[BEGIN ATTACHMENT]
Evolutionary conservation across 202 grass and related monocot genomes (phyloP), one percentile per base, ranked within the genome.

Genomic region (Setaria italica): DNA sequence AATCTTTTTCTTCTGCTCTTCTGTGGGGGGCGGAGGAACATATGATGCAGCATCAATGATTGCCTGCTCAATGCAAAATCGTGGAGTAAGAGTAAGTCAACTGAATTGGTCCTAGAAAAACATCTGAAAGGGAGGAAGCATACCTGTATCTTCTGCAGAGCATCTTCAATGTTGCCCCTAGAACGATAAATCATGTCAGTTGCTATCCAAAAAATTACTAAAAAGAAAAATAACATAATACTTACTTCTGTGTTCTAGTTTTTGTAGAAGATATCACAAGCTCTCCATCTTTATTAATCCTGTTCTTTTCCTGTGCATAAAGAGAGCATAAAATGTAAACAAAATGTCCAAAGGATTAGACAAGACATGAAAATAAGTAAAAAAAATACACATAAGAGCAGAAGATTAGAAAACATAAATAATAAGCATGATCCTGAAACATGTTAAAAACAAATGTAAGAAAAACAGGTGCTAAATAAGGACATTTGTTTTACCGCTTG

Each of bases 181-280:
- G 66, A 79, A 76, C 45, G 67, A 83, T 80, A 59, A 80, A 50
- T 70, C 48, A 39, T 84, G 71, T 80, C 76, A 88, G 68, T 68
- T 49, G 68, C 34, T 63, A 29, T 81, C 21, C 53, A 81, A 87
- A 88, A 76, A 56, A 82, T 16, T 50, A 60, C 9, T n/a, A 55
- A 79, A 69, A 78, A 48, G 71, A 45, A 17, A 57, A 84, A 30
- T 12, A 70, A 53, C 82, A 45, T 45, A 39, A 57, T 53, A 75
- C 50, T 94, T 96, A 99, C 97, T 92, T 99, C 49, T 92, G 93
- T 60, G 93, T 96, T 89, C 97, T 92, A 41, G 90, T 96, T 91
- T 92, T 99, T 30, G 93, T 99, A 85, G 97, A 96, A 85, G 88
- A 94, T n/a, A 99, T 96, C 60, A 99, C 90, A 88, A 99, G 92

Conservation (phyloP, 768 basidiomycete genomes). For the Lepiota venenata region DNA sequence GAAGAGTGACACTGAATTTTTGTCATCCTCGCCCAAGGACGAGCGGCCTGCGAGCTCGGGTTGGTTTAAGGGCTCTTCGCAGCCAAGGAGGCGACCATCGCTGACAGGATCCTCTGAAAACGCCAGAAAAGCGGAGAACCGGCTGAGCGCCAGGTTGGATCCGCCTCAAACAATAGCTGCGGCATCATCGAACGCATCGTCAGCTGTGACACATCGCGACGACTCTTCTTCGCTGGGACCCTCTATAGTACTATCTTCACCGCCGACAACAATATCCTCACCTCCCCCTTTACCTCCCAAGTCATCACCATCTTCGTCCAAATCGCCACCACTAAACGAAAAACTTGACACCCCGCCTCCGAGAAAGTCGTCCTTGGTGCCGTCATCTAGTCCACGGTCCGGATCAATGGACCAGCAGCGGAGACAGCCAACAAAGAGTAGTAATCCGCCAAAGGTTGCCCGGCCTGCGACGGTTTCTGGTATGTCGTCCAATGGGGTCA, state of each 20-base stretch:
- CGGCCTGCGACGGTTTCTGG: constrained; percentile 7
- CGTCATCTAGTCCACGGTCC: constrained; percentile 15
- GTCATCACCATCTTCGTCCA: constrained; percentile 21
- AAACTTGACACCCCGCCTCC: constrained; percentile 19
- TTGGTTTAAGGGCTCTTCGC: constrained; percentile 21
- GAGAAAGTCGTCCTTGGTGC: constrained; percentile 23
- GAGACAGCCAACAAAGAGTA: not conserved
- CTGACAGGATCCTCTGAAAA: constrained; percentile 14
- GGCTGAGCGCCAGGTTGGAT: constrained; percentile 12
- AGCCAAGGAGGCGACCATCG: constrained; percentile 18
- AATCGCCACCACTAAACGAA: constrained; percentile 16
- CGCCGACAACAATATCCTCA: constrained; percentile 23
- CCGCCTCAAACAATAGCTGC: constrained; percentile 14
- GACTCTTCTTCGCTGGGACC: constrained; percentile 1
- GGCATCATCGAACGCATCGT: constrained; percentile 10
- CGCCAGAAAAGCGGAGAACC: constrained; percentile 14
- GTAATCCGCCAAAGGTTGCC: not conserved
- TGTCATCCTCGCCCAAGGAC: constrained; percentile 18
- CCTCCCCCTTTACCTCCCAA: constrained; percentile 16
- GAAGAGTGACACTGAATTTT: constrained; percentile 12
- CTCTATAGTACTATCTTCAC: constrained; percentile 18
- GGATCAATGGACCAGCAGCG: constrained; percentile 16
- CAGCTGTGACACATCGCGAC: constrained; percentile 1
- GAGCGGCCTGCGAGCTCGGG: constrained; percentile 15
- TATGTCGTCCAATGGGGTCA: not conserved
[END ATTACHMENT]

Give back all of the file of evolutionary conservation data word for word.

Evolutionary conservation across 202 grass and related monocot genomes (phyloP), one percentile per base, ranked within the genome.

Genomic region (Setaria italica): DNA sequence AATCTTTTTCTTCTGCTCTTCTGTGGGGGGCGGAGGAACATATGATGCAGCATCAATGATTGCCTGCTCAATGCAAAATCGTGGAGTAAGAGTAAGTCAACTGAATTGGTCCTAGAAAAACATCTGAAAGGGAGGAAGCATACCTGTATCTTCTGCAGAGCATCTTCAATGTTGCCCCTAGAACGATAAATCATGTCAGTTGCTATCCAAAAAATTACTAAAAAGAAAAATAACATAATACTTACTTCTGTGTTCTAGTTTTTGTAGAAGATATCACAAGCTCTCCATCTTTATTAATCCTGTTCTTTTCCTGTGCATAAAGAGAGCATAAAATGTAAACAAAATGTCCAAAGGATTAGACAAGACATGAAAATAAGTAAAAAAAATACACATAAGAGCAGAAGATTAGAAAACATAAATAATAAGCATGATCCTGAAACATGTTAAAAACAAATGTAAGAAAAACAGGTGCTAAATAAGGACATTTGTTTTACCGCTTG

Each of bases 181-280:
- G 66, A 79, A 76, C 45, G 67, A 83, T 80, A 59, A 80, A 50
- T 70, C 48, A 39, T 84, G 71, T 80, C 76, A 88, G 68, T 68
- T 49, G 68, C 34, T 63, A 29, T 81, C 21, C 53, A 81, A 87
- A 88, A 76, A 56, A 82, T 16, T 50, A 60, C 9, T n/a, A 55
- A 79, A 69, A 78, A 48, G 71, A 45, A 17, A 57, A 84, A 30
- T 12, A 70, A 53, C 82, A 45, T 45, A 39, A 57, T 53, A 75
- C 50, T 94, T 96, A 99, C 97, T 92, T 99, C 49, T 92, G 93
- T 60, G 93, T 96, T 89, C 97, T 92, A 41, G 90, T 96, T 91
- T 92, T 99, T 30, G 93, T 99, A 85, G 97, A 96, A 85, G 88
- A 94, T n/a, A 99, T 96, C 60, A 99, C 90, A 88, A 99, G 92

Conservation (phyloP, 768 basidiomycete genomes). For the Lepiota venenata region DNA sequence GAAGAGTGACACTGAATTTTTGTCATCCTCGCCCAAGGACGAGCGGCCTGCGAGCTCGGGTTGGTTTAAGGGCTCTTCGCAGCCAAGGAGGCGACCATCGCTGACAGGATCCTCTGAAAACGCCAGAAAAGCGGAGAACCGGCTGAGCGCCAGGTTGGATCCGCCTCAAACAATAGCTGCGGCATCATCGAACGCATCGTCAGCTGTGACACATCGCGACGACTCTTCTTCGCTGGGACCCTCTATAGTACTATCTTCACCGCCGACAACAATATCCTCACCTCCCCCTTTACCTCCCAAGTCATCACCATCTTCGTCCAAATCGCCACCACTAAACGAAAAACTTGACACCCCGCCTCCGAGAAAGTCGTCCTTGGTGCCGTCATCTAGTCCACGGTCCGGATCAATGGACCAGCAGCGGAGACAGCCAACAAAGAGTAGTAATCCGCCAAAGGTTGCCCGGCCTGCGACGGTTTCTGGTATGTCGTCCAATGGGGTCA, state of each 20-base stretch:
- CGGCCTGCGACGGTTTCTGG: constrained; percentile 7
- CGTCATCTAGTCCACGGTCC: constrained; percentile 15
- GTCATCACCATCTTCGTCCA: constrained; percentile 21
- AAACTTGACACCCCGCCTCC: constrained; percentile 19
- TTGGTTTAAGGGCTCTTCGC: constrained; percentile 21
- GAGAAAGTCGTCCTTGGTGC: constrained; percentile 23
- GAGACAGCCAACAAAGAGTA: not conserved
- CTGACAGGATCCTCTGAAAA: constrained; percentile 14
- GGCTGAGCGCCAGGTTGGAT: constrained; percentile 12
- AGCCAAGGAGGCGACCATCG: constrained; percentile 18
- AATCGCCACCACTAAACGAA: constrained; percentile 16
- CGCCGACAACAATATCCTCA: constrained; percentile 23
- CCGCCTCAAACAATAGCTGC: constrained; percentile 14
- GACTCTTCTTCGCTGGGACC: constrained; percentile 1
- GGCATCATCGAACGCATCGT: constrained; percentile 10
- CGCCAGAAAAGCGGAGAACC: constrained; percentile 14
- GTAATCCGCCAAAGGTTGCC: not conserved
- TGTCATCCTCGCCCAAGGAC: constrained; percentile 18
- CCTCCCCCTTTACCTCCCAA: constrained; percentile 16
- GAAGAGTGACACTGAATTTT: constrained; percentile 12
- CTCTATAGTACTATCTTCAC: constrained; percentile 18
- GGATCAATGGACCAGCAGCG: constrained; percentile 16
- CAGCTGTGACACATCGCGAC: constrained; percentile 1
- GAGCGGCCTGCGAGCTCGGG: constrained; percentile 15
- TATGTCGTCCAATGGGGTCA: not conserved